Improving NACT response rate in pts with OC could lead to increased complete resection rate (CC0) at IDS and better survival. Bevacizumab has been shown to increase response rate to chemotherapy both in first-line (ICON7) and in relapse (OCEANS and AURELIA). Due to concerns about bevacizumab impact on IDS wound healing, the safety and efficacy of nintedanib, an orally available anti-VEGF/PDGFR/FGFR tyrosine kinase inhibitor with a short half-life was explored in the neo-adjuvant setting.
All patients underwent laparoscopy and their disease was considered as unresectable (impossibility to achieve CC0 at primary surgery). Eligible patients were randomized (2:1) to receive 3 cycles of NACT before IDS and 3 cycles of chemotherapy after IDS with carboplatin + paclitaxel and nintedanib or placebo (at cycle 1&2, 5&6 and at maintenance therapy as single agent during 2 years). The aim of IDS was to achieve CC0. Surgical complications were scored according to Clavien Dindo classification.
A total of 188 patients were included and 121 (64%) patients underwent IDS (49 in placebo arm and 72 in experimental arm). Pts characteristics are well balanced between both arms. No significant difference was observed between the placebo and the nintedanib arm in terms of operating procedure duration (360 vs 330 minutes) and per-operative (18 vs 13%) complications. Bleeding (2 vs 9% of the pts), blood losses (500 vs 675 ml), and transfusion rate (12 vs 26% of the pts) were slightly less frequent in the placebo arm. Around half of the patients experienced at least one postoperative complication: 53% versus 47% in the placebo and nintedanib arm respectively. They were mostly of grade I-II (86% grade I-II, 14% grade III-IVa) with no significant difference between the two arms in type and grade of postoperative complications.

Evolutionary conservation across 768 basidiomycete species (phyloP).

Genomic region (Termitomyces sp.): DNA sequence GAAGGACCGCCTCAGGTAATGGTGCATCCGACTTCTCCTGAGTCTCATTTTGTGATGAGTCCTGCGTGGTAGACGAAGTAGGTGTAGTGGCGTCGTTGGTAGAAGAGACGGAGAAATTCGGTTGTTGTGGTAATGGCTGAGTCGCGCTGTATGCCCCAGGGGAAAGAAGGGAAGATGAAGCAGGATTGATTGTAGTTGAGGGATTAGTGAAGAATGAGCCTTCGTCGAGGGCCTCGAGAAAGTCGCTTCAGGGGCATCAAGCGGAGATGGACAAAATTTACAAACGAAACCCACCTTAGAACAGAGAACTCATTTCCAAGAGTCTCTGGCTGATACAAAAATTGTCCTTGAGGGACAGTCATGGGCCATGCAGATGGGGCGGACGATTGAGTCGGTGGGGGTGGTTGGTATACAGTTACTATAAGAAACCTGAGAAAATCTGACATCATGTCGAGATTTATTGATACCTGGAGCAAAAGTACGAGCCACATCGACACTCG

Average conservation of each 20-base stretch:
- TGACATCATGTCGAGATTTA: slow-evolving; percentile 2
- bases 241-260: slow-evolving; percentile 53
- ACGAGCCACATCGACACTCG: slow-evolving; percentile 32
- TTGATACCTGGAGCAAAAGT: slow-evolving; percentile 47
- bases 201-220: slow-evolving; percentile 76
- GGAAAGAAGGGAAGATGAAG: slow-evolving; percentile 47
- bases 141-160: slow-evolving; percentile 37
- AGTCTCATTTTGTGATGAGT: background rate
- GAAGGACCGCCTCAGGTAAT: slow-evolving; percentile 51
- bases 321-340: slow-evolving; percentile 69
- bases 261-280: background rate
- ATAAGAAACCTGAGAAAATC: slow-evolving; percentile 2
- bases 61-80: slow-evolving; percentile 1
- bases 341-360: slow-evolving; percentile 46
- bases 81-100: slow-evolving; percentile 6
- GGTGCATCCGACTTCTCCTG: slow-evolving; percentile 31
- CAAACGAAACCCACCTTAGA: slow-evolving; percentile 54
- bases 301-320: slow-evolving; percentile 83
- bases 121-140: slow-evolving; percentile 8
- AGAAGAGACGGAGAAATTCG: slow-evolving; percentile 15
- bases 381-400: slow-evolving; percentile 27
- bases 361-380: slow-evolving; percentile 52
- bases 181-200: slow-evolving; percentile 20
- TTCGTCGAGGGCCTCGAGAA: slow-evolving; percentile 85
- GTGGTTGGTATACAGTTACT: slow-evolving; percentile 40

Compare to placebo, the addition of the anti-VEGF nintedanib to neo-adjuvant chemotherapy did not significantly increase the rate of per-operative and post-operative complications of the interval debulking surgery.
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All authors have declared no conflicts of interest.